Thankfully, there is some common ground in the telephony world that means that VOIP systems can usually negotiate with each other to find a codec that both sides can understand. Commonly used telephony codec’s include G.711, G.729 and G.726, though there are many others, including proprietary systems. These codec’s differ in two main ways. First, the amount of CPU power required to perform the compression and decompression, which has an impact on the type of hardware needed in the system (PC, PBX or telephone) and second, the size of the compressed audio stream or file, and therefore the amount of network bandwidth needed to transport the data between the two parties. This has an impact on the network infrastructure.
To be useful, a VOIP system needs some method for establishing and managing a connection, for example, calling the other computer, finding out if they accept the call, and closing the connection when a user hangs up. Because VOIP allows two way communication, and even conference calls, this part is more complex than simple audio streaming. Call management - session initiation, call setup and tear down, is one area in which VOIP systems fundamentally differ, and two VOIP users must be using the same system (or compatible ones) in order to be able to call each other.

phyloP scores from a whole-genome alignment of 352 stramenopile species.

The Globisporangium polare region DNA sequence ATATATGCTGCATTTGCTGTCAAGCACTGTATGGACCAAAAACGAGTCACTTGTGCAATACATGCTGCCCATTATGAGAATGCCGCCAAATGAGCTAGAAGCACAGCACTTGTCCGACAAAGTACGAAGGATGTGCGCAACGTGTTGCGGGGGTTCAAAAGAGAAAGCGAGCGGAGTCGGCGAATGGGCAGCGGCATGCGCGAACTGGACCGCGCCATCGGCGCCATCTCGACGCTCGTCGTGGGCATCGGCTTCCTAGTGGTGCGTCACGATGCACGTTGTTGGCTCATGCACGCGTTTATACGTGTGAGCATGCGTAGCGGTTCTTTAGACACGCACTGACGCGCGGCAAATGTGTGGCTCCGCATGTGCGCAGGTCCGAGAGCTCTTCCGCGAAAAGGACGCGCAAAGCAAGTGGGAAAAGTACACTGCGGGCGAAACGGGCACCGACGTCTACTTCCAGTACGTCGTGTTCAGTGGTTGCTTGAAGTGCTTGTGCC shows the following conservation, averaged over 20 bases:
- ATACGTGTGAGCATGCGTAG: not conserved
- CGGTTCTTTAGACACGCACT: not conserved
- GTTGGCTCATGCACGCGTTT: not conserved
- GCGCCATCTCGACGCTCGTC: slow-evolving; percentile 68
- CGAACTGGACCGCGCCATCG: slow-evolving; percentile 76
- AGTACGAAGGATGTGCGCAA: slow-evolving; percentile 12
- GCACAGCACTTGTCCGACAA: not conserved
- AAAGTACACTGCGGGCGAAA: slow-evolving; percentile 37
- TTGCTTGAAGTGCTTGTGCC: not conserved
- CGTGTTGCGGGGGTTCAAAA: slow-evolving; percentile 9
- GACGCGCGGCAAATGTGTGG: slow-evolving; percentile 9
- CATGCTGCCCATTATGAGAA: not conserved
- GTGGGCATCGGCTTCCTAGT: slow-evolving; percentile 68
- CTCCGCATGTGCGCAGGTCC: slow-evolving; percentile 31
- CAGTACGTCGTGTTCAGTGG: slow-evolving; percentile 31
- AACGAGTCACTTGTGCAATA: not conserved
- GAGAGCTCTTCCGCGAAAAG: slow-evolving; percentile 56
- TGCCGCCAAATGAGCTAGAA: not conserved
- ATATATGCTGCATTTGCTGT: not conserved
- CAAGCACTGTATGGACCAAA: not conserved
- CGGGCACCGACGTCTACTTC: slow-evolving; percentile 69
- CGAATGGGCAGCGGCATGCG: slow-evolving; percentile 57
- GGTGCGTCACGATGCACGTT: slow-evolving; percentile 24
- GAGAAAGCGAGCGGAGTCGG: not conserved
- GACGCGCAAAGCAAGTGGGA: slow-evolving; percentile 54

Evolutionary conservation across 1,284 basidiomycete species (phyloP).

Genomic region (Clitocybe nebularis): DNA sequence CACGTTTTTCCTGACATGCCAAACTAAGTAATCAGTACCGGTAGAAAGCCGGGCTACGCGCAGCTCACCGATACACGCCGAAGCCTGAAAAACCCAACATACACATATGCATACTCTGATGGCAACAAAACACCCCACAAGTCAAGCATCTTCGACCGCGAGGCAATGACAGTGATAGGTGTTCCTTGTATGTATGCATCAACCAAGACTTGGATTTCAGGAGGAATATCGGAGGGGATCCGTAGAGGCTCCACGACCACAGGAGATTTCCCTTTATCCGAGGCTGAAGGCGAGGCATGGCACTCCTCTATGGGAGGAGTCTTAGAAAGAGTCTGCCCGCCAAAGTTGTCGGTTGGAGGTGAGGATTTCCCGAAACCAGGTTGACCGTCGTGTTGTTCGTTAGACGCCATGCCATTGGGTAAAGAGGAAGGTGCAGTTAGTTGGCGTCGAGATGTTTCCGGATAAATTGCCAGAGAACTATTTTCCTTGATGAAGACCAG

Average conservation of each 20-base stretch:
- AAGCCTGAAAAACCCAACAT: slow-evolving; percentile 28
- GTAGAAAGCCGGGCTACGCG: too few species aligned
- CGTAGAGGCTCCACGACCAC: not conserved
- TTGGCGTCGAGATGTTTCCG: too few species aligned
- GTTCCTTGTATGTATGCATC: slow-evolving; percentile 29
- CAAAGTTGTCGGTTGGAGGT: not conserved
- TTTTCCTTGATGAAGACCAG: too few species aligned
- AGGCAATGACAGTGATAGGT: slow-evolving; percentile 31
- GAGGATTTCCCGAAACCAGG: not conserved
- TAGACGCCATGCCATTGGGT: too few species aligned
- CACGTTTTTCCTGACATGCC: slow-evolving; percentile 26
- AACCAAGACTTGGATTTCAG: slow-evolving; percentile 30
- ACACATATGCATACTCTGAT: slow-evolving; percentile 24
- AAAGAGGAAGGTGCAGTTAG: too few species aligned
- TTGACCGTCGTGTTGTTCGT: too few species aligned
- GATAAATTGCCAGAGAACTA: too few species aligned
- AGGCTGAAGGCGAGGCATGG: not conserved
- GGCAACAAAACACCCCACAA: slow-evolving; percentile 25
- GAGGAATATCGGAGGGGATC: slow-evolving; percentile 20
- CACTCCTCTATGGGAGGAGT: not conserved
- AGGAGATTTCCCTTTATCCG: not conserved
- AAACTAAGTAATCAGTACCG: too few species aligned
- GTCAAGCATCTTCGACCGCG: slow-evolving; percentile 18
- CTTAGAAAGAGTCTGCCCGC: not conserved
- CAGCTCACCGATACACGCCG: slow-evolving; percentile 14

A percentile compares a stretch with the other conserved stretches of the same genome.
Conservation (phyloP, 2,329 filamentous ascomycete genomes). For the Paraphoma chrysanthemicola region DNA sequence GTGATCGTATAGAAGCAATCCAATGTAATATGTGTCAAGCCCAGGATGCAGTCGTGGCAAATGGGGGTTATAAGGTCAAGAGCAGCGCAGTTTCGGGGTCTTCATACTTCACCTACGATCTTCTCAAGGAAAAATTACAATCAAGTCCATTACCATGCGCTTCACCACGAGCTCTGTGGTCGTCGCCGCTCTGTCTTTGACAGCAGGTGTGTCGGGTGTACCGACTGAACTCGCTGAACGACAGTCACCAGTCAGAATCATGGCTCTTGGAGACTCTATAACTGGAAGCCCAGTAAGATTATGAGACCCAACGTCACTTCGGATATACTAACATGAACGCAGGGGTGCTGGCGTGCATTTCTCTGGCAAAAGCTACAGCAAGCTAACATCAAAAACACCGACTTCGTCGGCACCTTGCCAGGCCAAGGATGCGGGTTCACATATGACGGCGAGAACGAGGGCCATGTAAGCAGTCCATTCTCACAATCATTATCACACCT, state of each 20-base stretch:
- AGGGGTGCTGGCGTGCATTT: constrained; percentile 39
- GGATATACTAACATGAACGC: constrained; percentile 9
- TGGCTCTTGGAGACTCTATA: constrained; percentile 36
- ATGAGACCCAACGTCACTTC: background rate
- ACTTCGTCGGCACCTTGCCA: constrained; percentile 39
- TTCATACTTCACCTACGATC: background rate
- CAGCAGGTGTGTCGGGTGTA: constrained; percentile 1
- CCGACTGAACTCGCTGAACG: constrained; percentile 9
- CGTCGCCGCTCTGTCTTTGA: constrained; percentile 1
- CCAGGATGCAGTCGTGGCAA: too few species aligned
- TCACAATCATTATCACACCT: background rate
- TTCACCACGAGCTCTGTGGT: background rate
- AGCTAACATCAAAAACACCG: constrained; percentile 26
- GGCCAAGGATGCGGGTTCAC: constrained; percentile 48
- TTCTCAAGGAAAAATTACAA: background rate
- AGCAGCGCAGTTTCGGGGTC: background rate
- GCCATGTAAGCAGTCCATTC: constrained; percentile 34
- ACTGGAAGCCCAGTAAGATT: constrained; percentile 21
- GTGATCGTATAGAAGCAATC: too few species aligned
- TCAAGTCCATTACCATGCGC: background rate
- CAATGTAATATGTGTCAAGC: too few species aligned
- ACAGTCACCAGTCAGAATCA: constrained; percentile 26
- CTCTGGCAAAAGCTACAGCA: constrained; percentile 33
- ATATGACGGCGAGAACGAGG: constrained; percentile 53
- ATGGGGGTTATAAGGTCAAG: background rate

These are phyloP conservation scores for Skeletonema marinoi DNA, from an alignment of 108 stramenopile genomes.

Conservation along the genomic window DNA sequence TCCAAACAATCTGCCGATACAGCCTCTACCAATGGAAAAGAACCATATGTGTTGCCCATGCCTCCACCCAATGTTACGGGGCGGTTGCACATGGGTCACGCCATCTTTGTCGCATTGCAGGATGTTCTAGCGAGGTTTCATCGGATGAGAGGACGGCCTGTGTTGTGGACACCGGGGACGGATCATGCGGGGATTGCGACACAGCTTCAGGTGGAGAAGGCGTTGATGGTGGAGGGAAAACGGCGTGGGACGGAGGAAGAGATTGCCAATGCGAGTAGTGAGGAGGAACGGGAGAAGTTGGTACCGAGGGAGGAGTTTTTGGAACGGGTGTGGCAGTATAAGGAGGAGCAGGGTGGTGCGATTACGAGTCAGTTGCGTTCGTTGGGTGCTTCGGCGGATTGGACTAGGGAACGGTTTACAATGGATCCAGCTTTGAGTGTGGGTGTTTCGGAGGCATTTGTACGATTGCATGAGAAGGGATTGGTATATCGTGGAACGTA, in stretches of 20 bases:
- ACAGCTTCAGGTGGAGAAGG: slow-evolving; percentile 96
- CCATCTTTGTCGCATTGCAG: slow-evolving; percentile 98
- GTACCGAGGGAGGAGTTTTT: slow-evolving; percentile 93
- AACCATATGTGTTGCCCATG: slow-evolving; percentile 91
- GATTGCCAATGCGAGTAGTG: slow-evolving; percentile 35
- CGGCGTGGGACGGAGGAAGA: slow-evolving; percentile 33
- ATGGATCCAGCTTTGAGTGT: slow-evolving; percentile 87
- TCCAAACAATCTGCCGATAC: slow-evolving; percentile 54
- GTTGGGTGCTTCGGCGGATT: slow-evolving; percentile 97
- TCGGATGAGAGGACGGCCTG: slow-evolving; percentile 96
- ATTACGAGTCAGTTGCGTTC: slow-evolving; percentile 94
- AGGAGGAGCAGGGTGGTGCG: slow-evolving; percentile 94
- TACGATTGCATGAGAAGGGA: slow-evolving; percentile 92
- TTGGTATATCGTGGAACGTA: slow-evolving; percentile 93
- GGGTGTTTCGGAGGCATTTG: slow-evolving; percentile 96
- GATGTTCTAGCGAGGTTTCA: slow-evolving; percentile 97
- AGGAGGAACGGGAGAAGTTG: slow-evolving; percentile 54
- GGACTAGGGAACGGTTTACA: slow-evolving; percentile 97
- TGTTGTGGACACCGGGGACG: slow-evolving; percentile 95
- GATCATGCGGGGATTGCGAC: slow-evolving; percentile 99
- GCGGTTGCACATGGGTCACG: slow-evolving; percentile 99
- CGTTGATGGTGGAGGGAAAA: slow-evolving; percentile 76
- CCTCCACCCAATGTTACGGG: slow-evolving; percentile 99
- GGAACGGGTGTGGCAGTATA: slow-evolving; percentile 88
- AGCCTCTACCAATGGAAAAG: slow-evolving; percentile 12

Because most domestic Internet users don't have a permanent Internet address, domestic VOIP systems don't generally work by calling another computer direct - it is akin to having a telephone number that changes from time to time. Instead, each user of the service registers with an intermediate server, which maintains a record of their IP address all the time they are connected. A small application can be installed on each user's PC, which manages this data in conjunction with the server.
Another reason for using an intermediate server is that it eases the problem of getting VOIP to work through firewalls. Many firewalls block any data from the Internet that is not sent in response to a specific request. This makes it impossible to call another computer direct; because the called computer did not request any data from the caller, the call request would be blocked.
By establishing a connection with a server, the VOIP software opens a channel of communication through which other computers can call it. Communication may continue using the server, or information may be passed via the server that allows the two computers to open a direct connection between them and continue using this communications channel.